Wear Characteristics of LASER Cladded Surface Coating

  • Manidipto MukherjeeEmail author
Part of the Materials Forming, Machining and Tribology book series (MFMT)


Laser cladding by a powder injection technique has been widely used in industrial applications such as rapid manufacturing, parts repair, surface coating, and innovative alloy development. The capability to mix two or more types of powders and to control the feed rate of each powder flow makes laser cladding a flexible process for fabricating heterogeneous components or functionally graded materials. This technology also allows the material gradient to be designed at a microstructure level because of small localized fusion and strong mixing motion in the melt pool of laser cladding. Thus materials can be tailored for a flexible functional performance in particular applications. The inherently rapid heating and cooling rates associated with the laser-cladding process enable extended solid solubility in the metastable or non-equilibrium phases of production, offering the possibility of creating new materials with advanced properties. Laser cladding uses the same concept as arc welding methods, except that a laser is used to melt the surface of the substrate and the additional material, which can be in the form of wire, powder or strip. Laser cladding is commonly performed with CO2, Nd: YAG, and more recently fibre lasers. Laser cladding typically produces clads having low dilution, low porosity and good surface uniformity. This technique produces minimal heat input on the part, which largely eliminates distortion and the need for post-processing, and avoids the loss of alloying elements or hardening of the base material. The clad material experiences a rapid natural quench when cooling down after deposition, which results in a fine-grained microstructure. Among the different surface treatments used to improve the wear resistance of metallic materials, laser cladding is an attractive alternative to conventional techniques due to the intrinsic properties of laser radiation: high input energy, low distortion, avoidance of undesirable phase transformations and minimum dilution between the substrate and the coating. Furthermore, the advantages of laser cladding include great processing flexibility and the possibility of selectively cladding small areas. These advantages not only result in better quality products but also offer significant economic benefits. This chapter describes in details three major aspects of LASER cladding surface coating with respect to wear characteristics. The first subsection will describe different LASER cladding techniques and their effect on surface morphology. And how these surface morphologies are affecting the wear characteristics. The second subsection will provide the details on different aspects of filler metal selection for wear resistance applications. Then, the effect of process parameters on the surface morphology will be discussed thoroughly. The focus will be particularly on the effect of heat input on the wear behaviour of the cladded surface. The overall aim is to cover a broad area of LASER cladding surface coating in terms of wear characteristics and the improvement in wear resistance compared to other techniques.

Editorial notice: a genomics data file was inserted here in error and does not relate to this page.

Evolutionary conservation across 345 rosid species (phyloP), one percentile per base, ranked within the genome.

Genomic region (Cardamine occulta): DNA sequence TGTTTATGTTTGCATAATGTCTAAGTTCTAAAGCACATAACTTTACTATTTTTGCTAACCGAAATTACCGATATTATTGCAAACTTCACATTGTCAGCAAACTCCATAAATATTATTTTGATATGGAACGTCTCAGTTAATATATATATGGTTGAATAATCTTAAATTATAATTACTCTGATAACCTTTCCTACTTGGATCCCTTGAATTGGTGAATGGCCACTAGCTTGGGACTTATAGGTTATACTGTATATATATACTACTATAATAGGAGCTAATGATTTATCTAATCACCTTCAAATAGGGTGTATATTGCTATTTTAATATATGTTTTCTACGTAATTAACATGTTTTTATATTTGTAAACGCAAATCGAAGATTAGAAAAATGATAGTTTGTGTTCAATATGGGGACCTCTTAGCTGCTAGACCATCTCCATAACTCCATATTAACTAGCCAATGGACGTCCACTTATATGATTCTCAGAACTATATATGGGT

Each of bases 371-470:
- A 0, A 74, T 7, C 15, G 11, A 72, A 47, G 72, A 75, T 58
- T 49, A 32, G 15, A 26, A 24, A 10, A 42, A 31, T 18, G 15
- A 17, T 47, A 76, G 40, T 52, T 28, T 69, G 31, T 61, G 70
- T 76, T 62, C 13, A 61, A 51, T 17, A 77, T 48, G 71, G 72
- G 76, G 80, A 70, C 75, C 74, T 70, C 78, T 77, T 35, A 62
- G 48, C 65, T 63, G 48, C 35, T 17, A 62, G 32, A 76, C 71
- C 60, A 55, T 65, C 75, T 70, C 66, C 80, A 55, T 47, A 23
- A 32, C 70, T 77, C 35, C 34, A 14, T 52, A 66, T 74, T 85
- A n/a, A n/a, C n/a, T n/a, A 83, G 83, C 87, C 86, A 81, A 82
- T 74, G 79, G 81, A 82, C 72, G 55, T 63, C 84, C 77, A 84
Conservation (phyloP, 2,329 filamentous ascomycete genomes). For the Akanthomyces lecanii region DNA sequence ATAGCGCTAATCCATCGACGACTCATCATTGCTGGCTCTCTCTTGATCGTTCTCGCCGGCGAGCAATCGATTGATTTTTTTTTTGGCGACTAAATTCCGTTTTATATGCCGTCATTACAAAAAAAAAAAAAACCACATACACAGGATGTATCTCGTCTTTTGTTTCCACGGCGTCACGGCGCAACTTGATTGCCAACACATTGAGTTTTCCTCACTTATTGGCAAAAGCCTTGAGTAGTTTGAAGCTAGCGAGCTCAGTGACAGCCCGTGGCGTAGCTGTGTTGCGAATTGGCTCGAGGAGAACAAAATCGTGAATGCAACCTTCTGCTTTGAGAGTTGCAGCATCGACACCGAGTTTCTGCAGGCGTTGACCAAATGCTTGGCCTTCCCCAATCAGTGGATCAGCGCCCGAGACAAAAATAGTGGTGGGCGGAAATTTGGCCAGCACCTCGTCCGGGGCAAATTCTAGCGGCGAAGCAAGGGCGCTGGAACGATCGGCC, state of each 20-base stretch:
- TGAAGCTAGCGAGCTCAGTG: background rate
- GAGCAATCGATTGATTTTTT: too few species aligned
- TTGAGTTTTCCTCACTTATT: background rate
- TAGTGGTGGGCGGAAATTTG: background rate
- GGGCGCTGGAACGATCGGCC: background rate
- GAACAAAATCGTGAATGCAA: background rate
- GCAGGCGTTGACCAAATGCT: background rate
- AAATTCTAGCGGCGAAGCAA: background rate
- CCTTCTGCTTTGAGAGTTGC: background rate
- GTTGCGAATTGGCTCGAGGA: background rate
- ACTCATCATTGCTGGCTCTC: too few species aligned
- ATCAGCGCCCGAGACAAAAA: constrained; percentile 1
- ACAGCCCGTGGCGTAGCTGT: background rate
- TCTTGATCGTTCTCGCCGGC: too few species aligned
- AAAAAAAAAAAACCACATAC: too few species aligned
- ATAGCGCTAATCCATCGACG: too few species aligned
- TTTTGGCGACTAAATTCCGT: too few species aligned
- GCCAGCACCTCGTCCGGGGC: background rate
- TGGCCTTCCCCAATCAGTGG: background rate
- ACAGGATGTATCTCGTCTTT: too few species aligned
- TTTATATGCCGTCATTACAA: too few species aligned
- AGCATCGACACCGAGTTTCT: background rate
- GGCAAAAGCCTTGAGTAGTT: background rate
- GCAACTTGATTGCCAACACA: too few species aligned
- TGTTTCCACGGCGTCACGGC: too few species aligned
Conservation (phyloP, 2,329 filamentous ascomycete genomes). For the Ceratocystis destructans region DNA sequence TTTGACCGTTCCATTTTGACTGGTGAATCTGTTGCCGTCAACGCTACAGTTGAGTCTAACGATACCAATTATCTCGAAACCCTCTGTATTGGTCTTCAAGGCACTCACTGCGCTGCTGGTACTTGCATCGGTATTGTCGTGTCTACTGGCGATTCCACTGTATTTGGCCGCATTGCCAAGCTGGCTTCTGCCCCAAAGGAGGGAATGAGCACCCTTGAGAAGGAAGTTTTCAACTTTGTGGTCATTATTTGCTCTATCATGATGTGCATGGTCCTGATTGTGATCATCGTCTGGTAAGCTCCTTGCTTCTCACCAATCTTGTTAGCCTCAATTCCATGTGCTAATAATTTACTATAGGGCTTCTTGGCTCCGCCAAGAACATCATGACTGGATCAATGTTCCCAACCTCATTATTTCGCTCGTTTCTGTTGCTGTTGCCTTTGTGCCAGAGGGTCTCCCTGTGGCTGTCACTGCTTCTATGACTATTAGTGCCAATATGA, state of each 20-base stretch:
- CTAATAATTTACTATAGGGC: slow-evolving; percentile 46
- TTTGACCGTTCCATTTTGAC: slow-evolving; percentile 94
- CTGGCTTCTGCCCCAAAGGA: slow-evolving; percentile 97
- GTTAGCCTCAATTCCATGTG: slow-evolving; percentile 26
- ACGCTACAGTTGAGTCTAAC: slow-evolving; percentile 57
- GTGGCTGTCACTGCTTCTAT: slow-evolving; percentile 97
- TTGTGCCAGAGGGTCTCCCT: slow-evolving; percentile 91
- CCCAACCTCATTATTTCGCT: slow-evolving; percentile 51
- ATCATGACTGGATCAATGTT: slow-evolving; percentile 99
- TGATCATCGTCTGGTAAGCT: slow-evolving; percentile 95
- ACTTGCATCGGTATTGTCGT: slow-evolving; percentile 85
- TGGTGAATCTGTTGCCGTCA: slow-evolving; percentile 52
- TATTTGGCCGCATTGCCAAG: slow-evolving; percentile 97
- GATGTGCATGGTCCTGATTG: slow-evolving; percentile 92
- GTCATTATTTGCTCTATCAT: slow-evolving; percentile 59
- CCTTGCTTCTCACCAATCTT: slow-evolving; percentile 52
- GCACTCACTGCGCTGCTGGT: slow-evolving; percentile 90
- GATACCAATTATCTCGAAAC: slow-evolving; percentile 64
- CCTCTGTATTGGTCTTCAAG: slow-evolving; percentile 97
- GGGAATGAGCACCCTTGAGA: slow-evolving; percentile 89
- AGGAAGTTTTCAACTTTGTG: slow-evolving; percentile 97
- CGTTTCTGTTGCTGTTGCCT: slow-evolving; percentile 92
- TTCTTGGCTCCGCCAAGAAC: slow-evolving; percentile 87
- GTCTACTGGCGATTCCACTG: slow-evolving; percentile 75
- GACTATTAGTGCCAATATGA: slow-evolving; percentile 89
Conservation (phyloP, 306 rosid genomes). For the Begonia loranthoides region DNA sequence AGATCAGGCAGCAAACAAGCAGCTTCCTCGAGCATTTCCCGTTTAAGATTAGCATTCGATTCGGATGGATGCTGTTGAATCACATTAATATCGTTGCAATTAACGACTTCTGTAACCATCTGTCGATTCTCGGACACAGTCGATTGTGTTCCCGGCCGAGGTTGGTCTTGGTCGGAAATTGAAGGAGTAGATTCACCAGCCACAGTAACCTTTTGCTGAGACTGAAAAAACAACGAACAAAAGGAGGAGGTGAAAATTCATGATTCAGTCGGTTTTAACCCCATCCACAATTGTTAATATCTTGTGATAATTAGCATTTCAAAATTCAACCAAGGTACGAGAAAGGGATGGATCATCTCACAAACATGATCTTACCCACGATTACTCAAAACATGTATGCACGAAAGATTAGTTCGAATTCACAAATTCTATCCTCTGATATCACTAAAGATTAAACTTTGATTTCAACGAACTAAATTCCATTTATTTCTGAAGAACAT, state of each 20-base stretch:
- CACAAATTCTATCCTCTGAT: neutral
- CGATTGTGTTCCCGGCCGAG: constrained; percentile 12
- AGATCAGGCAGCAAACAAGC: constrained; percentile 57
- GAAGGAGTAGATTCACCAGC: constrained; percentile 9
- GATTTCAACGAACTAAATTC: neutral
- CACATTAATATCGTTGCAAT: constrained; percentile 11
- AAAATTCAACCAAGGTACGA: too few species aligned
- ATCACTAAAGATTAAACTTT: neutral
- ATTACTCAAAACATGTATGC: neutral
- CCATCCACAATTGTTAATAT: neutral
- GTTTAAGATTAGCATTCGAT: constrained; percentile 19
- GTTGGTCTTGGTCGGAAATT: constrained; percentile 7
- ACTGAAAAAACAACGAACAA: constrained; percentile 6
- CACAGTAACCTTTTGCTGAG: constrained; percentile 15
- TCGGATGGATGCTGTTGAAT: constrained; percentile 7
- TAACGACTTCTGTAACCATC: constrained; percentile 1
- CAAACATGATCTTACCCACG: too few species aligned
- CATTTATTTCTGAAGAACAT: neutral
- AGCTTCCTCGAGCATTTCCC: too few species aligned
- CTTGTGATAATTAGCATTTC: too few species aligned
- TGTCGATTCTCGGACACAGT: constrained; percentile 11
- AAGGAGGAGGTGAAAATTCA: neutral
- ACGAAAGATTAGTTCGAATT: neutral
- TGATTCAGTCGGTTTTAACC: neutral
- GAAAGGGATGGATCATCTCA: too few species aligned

Laser cladding Wear Surface coating 


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Authors and Affiliations

  1. 1.CAMM, CSIR-Central Mechanical Engineering Research InstituteDurgapurIndia

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